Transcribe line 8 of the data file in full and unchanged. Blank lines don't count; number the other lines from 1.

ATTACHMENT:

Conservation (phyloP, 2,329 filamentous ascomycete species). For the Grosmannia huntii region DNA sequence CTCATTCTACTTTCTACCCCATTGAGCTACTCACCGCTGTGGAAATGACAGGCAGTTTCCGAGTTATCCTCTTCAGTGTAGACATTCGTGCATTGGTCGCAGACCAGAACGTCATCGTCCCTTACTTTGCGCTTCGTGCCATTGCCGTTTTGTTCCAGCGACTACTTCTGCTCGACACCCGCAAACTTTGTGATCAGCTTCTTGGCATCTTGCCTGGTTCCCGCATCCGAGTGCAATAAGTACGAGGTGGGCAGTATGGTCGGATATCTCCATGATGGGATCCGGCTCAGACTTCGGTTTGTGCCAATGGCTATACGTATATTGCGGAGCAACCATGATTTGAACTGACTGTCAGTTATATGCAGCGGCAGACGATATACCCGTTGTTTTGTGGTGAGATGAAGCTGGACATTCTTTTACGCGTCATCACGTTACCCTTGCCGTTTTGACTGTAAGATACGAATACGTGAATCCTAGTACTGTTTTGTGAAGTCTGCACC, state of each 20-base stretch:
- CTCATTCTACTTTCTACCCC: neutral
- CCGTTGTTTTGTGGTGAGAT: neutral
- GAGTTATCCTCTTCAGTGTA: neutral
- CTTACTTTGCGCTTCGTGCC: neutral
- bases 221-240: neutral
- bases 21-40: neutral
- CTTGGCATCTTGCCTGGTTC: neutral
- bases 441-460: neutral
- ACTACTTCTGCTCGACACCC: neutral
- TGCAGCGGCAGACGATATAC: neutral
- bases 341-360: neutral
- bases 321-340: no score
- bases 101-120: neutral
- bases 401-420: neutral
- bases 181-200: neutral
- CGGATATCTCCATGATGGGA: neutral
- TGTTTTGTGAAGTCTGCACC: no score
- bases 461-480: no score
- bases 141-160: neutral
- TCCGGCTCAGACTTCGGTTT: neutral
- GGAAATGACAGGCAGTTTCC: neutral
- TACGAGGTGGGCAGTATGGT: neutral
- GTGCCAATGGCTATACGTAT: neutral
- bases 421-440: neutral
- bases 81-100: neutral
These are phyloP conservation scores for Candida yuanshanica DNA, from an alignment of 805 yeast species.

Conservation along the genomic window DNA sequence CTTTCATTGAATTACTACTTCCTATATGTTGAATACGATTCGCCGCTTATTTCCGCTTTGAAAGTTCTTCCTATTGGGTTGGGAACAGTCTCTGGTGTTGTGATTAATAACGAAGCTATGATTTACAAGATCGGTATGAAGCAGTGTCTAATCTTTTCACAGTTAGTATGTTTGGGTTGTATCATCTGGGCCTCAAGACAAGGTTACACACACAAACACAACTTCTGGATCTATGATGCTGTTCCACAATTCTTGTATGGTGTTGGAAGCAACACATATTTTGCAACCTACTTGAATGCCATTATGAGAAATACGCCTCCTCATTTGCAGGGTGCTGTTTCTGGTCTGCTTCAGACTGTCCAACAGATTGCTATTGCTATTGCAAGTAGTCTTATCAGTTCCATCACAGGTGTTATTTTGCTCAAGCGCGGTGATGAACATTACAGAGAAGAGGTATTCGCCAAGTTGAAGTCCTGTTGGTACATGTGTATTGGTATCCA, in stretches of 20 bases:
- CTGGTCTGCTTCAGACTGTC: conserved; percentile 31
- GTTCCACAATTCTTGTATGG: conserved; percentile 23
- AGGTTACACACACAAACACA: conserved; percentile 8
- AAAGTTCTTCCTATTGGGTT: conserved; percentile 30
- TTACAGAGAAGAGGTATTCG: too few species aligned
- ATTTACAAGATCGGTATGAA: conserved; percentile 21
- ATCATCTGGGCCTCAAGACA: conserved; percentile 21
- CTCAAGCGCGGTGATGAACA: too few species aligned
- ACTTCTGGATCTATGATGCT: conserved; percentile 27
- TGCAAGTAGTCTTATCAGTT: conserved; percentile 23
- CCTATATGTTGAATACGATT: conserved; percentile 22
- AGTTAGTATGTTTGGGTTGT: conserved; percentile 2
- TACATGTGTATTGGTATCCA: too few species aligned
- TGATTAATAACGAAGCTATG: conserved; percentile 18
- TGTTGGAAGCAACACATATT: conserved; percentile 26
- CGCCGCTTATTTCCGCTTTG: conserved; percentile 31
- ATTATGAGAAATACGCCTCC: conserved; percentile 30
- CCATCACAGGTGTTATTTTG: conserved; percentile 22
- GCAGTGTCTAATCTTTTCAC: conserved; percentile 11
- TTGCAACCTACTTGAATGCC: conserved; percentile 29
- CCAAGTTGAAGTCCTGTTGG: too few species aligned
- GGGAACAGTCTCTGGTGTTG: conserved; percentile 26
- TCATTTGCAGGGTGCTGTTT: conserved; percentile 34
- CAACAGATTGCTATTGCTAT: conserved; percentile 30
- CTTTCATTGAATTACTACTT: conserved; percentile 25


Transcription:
- CTTGGCATCTTGCCTGGTTC: neutral